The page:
India's economy 'about to take off' as Finance Minister unveils budget that puts boosting growth before painful reforms

PM Narendra Modi tweeted that the plans would 'further reignite our growth engine'

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The Independent Online

India’s Finance Minister, Arun Jaitley, presented a budget yesterday that put boosting growth before painful reforms, claiming that the country’s economy was about to “take off”.

It was Mr Jaitley’s first full budget since the Prime Minister, Narendra Modi, won a thumping majority in national elections in May on the back of promises that he would turn around the economy and boost job creation. Mr Modi tweeted that the budget would “further reignite our growth engine”.

There were few of the sweeping reforms that the government has been promising, but economists and business leaders reacted with cautious optimism, a far cry from Mr Jaitley’s first interim budget in July, which was widely panned.


“The credibility of India’s economy has been re-established,” Mr Jaitley told parliament in a 90-minute speech. “India is about to take off on a faster growth trajectory once again.”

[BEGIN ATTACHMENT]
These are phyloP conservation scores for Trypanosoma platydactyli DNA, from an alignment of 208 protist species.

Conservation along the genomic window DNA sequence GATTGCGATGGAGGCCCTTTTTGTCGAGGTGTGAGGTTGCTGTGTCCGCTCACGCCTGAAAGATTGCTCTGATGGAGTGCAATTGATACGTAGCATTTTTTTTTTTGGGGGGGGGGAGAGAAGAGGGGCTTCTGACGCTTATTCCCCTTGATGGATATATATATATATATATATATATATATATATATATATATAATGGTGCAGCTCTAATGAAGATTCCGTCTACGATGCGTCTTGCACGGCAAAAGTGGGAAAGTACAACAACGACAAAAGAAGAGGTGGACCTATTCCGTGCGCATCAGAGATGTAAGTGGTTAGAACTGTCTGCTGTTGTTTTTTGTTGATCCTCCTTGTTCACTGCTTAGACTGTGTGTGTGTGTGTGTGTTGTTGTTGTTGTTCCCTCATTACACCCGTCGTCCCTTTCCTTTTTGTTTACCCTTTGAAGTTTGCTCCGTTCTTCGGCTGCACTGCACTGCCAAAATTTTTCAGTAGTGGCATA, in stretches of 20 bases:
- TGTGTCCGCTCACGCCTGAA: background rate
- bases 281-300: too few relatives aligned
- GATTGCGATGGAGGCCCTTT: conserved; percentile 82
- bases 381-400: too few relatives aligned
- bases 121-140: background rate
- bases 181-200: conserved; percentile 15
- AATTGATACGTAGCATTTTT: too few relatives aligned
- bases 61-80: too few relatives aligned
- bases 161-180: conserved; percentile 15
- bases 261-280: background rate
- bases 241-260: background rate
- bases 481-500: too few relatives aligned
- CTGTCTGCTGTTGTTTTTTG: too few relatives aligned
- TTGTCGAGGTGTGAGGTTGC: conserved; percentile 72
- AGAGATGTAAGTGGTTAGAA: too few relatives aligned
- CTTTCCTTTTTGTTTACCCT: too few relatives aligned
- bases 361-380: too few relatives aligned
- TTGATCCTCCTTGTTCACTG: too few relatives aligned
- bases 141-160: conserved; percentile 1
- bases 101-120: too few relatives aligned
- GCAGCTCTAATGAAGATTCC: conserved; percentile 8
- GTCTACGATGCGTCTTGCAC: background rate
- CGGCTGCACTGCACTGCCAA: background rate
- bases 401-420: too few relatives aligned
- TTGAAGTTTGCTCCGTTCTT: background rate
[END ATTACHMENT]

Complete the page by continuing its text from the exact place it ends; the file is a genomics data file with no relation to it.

He said the Indian economy is slated to grow at 7.4 per cent in this fiscal year, which ends in March, and will grow at 8.1 to 8.5 per cent in the next year. New growth estimates announced in late January make India the world’s fastest-growing economy, surpassing its rival China. But the higher growth projections follow a revision of the baseline against which India calculated economic growth.

The Indian economy is slated to grow at 7.4 per cent in this fiscal year, and at 8.1 to 8.5 per cent in the next (AP)

Billed as a test of the nationalist Prime Minister’s willingness to reform an economy with a bloated public sector and weak private investment, the budget was short on structural reforms and contained revenue targets some called unrealistic. It drew a mixed reception from economists, with some calling it a path to an investor-friendly India, but others seeing a missed opportunity to tackle deep-seated structural problems. Apparently anticipating such barbs, Mr Jaitley, 62, said his government had acted “rapidly” to right the course of Asia’s third-largest economy. “People who urged us to undertake ‘big bang’ reforms also say the Indian economy is a super giant, which moves slowly but surely,” he said.

Mr Jaitley promised higher investment in India’s decrepit roads and railways, offered the carrot of tax cuts to global firms and the stick of tighter rules to get Indian tycoons to invest at home rather than stash wealth abroad. Tax evaders face jail sentences of up to 10 years, he warned.

“My proposals... lay down the roadmap for accelerating growth, enhancing investment, passing on the benefit of growth process to the common man, woman, youth and child,” said Mr Jaitley. 

Reuters; AP